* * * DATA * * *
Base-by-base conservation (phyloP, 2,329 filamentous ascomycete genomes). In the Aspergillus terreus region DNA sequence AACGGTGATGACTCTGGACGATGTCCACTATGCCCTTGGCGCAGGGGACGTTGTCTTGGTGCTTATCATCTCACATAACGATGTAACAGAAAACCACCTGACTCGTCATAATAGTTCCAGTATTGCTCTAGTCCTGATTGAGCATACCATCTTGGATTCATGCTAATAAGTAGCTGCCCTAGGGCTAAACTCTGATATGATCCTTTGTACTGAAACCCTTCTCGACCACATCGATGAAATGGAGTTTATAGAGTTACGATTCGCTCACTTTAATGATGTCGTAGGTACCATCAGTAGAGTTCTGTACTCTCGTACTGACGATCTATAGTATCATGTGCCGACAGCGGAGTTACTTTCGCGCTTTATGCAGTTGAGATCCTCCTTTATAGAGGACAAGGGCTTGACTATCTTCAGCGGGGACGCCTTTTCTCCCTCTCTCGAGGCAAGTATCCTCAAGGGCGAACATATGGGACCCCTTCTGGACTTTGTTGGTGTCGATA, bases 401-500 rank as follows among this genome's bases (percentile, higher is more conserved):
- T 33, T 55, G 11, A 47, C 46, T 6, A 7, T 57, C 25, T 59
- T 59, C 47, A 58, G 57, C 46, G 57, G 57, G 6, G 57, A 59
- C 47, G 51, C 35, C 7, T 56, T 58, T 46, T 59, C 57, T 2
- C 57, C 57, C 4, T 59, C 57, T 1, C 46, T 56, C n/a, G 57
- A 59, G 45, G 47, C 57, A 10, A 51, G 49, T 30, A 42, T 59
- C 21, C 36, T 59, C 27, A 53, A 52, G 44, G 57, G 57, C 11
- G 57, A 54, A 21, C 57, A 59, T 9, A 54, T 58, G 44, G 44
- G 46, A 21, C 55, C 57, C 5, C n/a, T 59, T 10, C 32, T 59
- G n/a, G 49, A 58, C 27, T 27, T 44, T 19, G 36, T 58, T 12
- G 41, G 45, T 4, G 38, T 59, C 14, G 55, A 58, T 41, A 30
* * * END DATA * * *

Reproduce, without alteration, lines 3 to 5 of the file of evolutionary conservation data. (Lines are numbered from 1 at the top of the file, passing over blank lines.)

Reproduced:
- T 59, C 47, A 58, G 57, C 46, G 57, G 57, G 6, G 57, A 59
- C 47, G 51, C 35, C 7, T 56, T 58, T 46, T 59, C 57, T 2
- C 57, C 57, C 4, T 59, C 57, T 1, C 46, T 56, C n/a, G 57